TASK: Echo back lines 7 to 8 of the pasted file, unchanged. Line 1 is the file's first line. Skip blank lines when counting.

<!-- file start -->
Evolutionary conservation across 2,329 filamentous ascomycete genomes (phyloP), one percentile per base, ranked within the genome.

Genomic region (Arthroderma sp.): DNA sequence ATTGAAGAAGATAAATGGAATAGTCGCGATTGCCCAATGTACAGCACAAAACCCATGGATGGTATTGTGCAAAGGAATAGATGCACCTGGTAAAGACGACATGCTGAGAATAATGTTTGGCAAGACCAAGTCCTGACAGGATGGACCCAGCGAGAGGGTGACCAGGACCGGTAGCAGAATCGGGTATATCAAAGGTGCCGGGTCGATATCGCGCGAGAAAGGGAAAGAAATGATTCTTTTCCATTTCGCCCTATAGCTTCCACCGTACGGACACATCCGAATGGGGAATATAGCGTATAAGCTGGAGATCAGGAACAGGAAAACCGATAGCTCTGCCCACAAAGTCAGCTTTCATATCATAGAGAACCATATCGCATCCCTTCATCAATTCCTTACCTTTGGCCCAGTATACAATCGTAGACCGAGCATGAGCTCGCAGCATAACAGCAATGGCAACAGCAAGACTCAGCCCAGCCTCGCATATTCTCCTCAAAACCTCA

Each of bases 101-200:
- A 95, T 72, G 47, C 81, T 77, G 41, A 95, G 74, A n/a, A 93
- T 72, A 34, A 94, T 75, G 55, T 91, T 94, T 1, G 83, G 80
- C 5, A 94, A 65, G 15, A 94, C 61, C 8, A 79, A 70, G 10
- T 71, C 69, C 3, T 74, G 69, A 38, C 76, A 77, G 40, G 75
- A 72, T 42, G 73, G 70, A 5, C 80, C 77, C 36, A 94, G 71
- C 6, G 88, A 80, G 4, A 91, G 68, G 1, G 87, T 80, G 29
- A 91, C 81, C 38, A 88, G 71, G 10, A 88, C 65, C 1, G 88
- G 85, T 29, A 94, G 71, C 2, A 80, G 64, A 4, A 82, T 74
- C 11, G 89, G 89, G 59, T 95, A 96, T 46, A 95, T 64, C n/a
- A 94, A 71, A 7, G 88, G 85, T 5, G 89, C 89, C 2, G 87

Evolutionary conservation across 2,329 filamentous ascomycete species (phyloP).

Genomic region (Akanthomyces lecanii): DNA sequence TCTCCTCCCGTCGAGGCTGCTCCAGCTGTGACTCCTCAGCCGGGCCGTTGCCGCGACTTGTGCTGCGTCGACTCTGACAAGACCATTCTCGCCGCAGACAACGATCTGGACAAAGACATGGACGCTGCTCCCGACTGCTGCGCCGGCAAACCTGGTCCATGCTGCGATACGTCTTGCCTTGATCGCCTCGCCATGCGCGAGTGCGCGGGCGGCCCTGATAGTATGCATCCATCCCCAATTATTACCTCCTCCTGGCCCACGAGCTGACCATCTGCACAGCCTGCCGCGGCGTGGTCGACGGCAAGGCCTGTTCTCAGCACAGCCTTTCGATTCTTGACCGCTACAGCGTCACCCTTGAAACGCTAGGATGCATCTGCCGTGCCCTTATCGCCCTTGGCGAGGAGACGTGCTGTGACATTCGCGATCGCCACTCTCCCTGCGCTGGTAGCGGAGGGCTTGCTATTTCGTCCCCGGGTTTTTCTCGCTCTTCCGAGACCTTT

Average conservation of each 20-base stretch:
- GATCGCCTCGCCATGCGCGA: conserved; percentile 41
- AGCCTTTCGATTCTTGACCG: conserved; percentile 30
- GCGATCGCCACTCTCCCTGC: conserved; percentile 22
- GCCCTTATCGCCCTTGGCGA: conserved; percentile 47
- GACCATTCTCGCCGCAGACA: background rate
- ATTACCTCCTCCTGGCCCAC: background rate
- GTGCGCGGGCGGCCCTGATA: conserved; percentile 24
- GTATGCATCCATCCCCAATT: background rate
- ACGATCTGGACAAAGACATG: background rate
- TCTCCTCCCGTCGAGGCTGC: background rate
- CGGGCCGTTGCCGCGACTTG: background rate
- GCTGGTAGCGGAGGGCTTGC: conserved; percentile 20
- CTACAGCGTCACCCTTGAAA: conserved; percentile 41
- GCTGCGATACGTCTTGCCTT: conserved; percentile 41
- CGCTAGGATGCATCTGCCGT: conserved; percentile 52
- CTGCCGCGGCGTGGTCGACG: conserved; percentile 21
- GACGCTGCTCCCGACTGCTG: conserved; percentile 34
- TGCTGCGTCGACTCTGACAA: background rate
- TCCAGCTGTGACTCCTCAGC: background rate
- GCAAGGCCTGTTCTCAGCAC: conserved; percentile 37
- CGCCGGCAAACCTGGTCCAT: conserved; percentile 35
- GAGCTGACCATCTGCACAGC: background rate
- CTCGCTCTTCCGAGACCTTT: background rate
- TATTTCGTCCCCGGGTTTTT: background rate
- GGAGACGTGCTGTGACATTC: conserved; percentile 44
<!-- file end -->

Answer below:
- T 71, C 69, C 3, T 74, G 69, A 38, C 76, A 77, G 40, G 75
- A 72, T 42, G 73, G 70, A 5, C 80, C 77, C 36, A 94, G 71